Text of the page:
Wife-killer Kearney to miss mother's funeral today
Published 27/07/2010 | 05:00
WIFE-killer Brian Kearney is set to miss his mother's funeral today after failing to apply for temporary release from jail.
The electrical contractor, who is two years into a life sentence for the murder of his wife Siobhan, could have sought escorted temporary release on compassionate grounds.
However, the Irish Independent has learned Kearney made no such application, despite being told of his mother's death.
Mother-of-five Maeve Kearney died peacefully at her family home in Goatstown, Dublin, on Saturday.
She is due to be buried today at Shanganagh Cemetery after a requiem Mass at the Church of the Holy Cross, Dundrum.
Kearney (53) was expected to apply to the governor of Wheatfield Prison to be allowed out of jail to pay his respects.
Such releases usually involve the inmate being accompanied by prison officers. But prison insiders revealed last night that Kearney didn't attempt to get out for his mother's funeral.
"He hasn't applied for temporary release. In any event, it would have been doubtful he'd have got it as he is not long into a life sentence," said an informed source.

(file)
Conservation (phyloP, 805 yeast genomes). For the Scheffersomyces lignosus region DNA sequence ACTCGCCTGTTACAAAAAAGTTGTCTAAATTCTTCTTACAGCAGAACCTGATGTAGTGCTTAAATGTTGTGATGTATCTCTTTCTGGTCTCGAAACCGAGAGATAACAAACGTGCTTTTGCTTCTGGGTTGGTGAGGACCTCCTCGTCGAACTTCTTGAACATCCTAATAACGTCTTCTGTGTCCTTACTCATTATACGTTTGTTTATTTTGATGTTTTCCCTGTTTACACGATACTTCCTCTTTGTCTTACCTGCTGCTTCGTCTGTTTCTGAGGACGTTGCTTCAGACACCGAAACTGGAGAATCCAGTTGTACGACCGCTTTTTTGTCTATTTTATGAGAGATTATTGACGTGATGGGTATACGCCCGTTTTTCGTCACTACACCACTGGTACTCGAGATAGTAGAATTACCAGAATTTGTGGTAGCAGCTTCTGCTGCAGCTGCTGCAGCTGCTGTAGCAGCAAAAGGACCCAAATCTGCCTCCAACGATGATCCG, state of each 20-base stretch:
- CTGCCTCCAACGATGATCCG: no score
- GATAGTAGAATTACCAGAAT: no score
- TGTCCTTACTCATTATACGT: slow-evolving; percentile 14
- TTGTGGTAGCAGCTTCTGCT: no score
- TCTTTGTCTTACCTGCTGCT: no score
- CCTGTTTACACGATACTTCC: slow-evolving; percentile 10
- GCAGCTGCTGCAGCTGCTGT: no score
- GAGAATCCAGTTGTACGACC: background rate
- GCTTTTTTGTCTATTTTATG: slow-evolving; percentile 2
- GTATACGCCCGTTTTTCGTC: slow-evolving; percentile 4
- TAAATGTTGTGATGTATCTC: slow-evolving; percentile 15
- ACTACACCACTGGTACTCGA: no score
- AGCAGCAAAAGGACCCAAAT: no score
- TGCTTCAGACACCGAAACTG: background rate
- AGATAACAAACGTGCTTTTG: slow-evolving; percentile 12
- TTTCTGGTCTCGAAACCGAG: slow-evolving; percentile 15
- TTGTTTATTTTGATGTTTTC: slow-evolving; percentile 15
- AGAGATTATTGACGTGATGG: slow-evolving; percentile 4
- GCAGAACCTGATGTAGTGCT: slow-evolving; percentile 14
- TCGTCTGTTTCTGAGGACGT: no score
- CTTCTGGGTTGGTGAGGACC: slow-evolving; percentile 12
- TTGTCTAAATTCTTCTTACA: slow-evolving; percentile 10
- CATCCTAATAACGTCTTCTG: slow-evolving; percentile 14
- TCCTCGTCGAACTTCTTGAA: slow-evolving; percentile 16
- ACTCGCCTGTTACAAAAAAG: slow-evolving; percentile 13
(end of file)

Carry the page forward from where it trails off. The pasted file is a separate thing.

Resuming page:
Kearney's mother's death comes just days after he was told he will have to wait several months before learning whether he can take a final appeal against his conviction.
He was jailed in 2008 after a jury accepted prosecution evidence that he strangled his wife to death before attempting to make it look like a suicide.
Mother-of-one Siobhan was killed in the bedroom of the family home at Knocknashee, Goatstown on February 28, 2006, while her young son played downstairs.
A flex was used to strangle her and put over a door to make it look like she hanged herself.
But gardai were able to prove that the scene was staged.
The prosecution alleged he killed Siobhan because she was planning to leave him, something that would have placed him under severe financial pressure.
Although the couple appeared well off and ran a small hotel in Spain, prosecution lawyers argued they were financially stretched.
A previous appeal by Kearney was dismissed by the Court of Criminal Appeal last year.
But his legal team has argued that he should be able to appeal to the Supreme Court.
They argue that the admission of evidence relating to a passport, a diary and a sum of money discovered in the hot press of the Kearney home was prejudicial to their client.
A decision on the application is not expected before October.